Electric Cars Pros and Cons

If you’re in the market for a new vehicle, you may have your eye on an electric vehicle (EV). Maybe you want to reduce your environmental impact or simply save money on gas — or you just like the look of the new Tesla and you’re sold. But then you hear that nagging voice, “Are electric cars worth it?” Before deciding on going fully electric or not, you want to understand the benefits of electric cars. Read on to review electric cars pros and cons to help make your decision easier.

Benefits of electric cars

f you’re wondering are electric cars worth it, it’s key to understand all the benefits of electric cars. Owning an electric vehicle has its perks, so let’s review.

You can save a lot of money

Have you ever lamented about how high the cost of gas is while at the pump? Imagine those days are gone. Instead of filling up your gas tank each week and feeling like it’s taking a good chunk of your discretionary income, you could save a lot of money by going electric. When you have an electric car, you no longer need any gas to fuel your car. 

Instead, you need electricity which is much more affordable. According to, you could reduce costs by 50% by going electric when compared to gas. You can even use their nifty eGallon tool to compare the costs of driving with gas versus electricity. For example, in California, it shows that the cost of gasoline is $3.73 per gallon compared to $1.86 for electricity. 

Being able to cut your costs in half is remarkable for your budget and can reduce your overall spending, freeing up money to put elsewhere — like savings, debt, or even a fun hobby.

Electricity is renewable

The thing about gas is that it’s a finite resource as it uses oil to create gas. Oil is a natural resource. Given everything going on with climate change, it’s important to take a harder look at natural resources and the way they’re being used.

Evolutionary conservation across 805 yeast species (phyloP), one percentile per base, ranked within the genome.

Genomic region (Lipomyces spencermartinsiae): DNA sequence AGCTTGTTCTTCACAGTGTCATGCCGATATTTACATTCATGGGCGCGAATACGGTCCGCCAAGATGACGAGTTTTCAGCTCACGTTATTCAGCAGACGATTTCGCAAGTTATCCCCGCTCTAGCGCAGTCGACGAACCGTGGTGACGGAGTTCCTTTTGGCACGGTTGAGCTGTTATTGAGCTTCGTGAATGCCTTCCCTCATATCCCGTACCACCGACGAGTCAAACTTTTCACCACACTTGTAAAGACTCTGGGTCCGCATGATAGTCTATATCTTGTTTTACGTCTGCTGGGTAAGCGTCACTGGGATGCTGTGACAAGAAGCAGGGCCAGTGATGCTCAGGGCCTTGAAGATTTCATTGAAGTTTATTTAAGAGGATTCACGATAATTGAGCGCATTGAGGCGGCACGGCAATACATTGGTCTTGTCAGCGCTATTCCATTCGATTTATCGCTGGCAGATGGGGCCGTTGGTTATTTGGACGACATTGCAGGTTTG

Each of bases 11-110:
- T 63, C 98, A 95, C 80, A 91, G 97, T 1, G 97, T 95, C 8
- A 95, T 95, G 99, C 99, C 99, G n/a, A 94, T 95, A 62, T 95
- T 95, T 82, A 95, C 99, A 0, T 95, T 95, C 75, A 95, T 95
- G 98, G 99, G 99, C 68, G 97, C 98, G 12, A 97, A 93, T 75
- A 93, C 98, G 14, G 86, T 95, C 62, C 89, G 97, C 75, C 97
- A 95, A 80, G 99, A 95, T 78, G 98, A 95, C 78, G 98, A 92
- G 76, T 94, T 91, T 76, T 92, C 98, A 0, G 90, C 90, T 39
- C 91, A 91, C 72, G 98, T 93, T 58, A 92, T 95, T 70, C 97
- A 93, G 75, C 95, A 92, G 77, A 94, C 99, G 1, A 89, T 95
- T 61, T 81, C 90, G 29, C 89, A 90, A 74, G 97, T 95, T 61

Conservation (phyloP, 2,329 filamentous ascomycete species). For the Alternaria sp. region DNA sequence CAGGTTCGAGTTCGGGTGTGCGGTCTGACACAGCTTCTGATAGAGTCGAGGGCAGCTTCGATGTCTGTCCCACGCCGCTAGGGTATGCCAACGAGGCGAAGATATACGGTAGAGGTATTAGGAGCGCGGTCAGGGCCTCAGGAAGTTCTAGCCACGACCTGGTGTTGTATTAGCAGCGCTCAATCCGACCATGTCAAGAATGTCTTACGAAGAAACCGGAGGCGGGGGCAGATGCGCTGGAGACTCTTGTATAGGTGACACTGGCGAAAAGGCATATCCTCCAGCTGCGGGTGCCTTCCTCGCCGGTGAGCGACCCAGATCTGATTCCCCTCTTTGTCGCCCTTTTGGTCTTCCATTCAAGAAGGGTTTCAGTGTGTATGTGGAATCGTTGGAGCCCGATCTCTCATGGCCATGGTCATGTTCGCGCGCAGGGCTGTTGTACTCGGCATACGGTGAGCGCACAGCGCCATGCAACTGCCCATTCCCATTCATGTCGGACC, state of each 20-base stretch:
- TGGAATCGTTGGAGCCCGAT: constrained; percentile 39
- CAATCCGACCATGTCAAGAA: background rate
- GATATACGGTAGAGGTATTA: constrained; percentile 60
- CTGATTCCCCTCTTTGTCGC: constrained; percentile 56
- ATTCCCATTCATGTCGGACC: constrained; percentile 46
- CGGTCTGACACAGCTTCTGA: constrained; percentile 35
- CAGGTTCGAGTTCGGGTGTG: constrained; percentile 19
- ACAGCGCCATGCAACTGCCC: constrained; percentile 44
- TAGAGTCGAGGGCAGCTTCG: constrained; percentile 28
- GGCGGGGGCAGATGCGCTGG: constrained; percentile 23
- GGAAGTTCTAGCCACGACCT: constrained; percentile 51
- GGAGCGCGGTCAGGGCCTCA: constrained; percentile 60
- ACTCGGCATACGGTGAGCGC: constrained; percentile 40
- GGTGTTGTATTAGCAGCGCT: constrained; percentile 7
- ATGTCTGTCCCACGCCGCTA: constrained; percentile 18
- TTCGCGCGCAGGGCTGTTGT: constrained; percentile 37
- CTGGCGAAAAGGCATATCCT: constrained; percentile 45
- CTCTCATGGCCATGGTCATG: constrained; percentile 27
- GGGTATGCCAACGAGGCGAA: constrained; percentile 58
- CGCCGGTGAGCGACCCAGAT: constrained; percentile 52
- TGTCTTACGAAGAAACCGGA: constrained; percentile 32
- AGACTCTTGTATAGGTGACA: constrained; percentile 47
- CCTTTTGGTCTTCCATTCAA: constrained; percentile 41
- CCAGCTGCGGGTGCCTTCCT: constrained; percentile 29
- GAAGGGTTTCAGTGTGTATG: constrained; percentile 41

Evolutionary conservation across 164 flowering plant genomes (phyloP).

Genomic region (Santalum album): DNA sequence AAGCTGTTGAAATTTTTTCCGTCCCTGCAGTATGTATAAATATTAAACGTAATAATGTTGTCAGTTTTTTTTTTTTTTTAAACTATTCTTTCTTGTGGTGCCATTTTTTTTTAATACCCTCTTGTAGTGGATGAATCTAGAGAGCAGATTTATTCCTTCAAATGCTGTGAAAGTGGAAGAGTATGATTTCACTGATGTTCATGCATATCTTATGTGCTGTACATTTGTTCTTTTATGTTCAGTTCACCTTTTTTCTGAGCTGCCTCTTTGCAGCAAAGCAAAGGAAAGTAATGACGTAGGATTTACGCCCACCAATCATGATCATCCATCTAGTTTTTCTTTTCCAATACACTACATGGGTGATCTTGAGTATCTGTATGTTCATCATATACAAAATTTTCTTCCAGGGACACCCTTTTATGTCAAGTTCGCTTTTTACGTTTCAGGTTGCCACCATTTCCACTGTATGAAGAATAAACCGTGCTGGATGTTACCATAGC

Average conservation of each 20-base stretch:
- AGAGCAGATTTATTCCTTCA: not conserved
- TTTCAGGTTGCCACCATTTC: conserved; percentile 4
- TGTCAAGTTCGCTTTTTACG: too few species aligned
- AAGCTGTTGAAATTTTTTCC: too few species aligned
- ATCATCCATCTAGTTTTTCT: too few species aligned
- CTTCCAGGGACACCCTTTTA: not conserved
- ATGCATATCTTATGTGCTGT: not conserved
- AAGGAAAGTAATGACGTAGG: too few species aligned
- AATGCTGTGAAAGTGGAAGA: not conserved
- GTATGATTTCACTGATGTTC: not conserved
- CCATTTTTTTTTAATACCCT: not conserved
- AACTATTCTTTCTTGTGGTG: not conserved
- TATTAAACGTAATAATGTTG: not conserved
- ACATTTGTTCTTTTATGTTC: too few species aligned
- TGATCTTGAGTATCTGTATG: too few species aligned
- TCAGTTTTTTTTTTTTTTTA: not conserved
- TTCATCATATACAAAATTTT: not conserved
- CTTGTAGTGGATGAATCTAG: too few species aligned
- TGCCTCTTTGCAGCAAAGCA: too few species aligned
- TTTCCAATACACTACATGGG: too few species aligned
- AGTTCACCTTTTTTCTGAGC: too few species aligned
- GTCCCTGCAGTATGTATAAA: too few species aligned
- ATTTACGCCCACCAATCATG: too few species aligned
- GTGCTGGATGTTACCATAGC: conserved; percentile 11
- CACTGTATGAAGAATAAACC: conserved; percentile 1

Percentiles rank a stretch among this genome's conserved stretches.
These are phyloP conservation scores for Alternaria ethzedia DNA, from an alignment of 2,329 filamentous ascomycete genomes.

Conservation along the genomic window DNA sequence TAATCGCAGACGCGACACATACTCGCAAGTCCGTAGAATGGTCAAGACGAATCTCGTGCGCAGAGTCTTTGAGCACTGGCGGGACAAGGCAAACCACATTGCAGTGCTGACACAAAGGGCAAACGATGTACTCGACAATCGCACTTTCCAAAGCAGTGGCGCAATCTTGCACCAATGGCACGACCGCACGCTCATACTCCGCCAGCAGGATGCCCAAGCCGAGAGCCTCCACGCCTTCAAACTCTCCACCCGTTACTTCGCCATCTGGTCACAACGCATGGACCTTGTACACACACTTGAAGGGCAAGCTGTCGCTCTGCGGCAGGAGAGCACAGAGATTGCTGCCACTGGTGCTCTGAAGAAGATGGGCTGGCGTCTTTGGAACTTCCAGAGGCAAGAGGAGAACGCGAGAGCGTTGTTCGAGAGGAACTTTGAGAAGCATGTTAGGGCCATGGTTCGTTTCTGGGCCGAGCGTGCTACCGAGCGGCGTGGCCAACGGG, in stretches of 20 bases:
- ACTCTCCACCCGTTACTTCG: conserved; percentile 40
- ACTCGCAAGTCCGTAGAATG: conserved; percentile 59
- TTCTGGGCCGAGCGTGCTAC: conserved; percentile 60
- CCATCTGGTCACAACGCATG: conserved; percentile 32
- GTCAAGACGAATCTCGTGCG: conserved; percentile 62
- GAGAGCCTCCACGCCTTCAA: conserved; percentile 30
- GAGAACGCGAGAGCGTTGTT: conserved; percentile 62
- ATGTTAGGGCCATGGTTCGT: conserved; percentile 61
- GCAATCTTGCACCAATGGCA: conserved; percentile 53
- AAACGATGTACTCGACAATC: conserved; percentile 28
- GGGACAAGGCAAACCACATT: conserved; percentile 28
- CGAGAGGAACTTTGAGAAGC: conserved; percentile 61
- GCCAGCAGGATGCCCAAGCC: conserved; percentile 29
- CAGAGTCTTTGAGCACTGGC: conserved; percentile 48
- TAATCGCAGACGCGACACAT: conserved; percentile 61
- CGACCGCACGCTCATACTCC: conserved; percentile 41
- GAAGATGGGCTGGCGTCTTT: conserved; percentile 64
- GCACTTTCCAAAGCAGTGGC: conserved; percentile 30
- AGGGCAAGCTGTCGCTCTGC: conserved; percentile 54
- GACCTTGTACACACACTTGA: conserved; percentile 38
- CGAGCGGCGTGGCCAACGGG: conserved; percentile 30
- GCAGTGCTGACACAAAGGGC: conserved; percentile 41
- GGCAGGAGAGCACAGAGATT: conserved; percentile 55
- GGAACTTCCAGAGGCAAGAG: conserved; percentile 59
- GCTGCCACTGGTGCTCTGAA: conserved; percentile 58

That’s why electric vehicles are an attractive alternative. Unlike gas which can technically run out, electricity can be renewable. It’s possible to get electricity in renewable ways such as through wind or water powers or even solar energy. 

Renewable energy is on the rise as the U.S. Energy Information Administration (EIA) noted that usage reached record highs as of 2020, making it 12% of energy consumption. According to the EIA website, “The electric power sector accounted for about 60% of total U.S. renewable energy consumption in 2020, and about 20% of total U.S. electricity generation was from renewable energy sources.”

You can lower greenhouse gas emissions

One of the major benefits of electric cars is the fact that you can reduce your environmental impact. Regular vehicles that use gas greatly contribute to greenhouse gas emissions. In fact, according to the Environmental Protection Agency (EPA), as of 2019 transportation makes up 29% of greenhouse gas emissions, effectively the largest contributor next to electricity (25%), industry (23%), commercial and residential (13%), and agriculture (10%). 

Electric cars don’t have an exhaust pipe to create greenhouse gas emissions. That’s not to say there is no environmental impact. 

If you use coal or natural gas to power electricity, it can leave carbon pollution. If you use one of the more natural ways listed above, you don’t contribute to carbon pollution. 

The EPA does state on their website, “Even accounting for these electricity emissions, research shows that an EV is typically responsible for lower levels of greenhouse gases (GHGs) than an average new gasoline car. To the extent that more renewable energy sources like wind and solar are used to generate electricity, the total GHGs associated with EVs could be even lower.”
According to the U.S. Department of Energy, the national averages for annual emissions per vehicle is 11,435 pounds of CO2 equivalent for a gasoline vehicle whereas for all-electric vehicles it is 3,774 pounds of CO2 equivalent which represents 3x less CO2 than gasoline vehicles.

You can take advantage of tax credits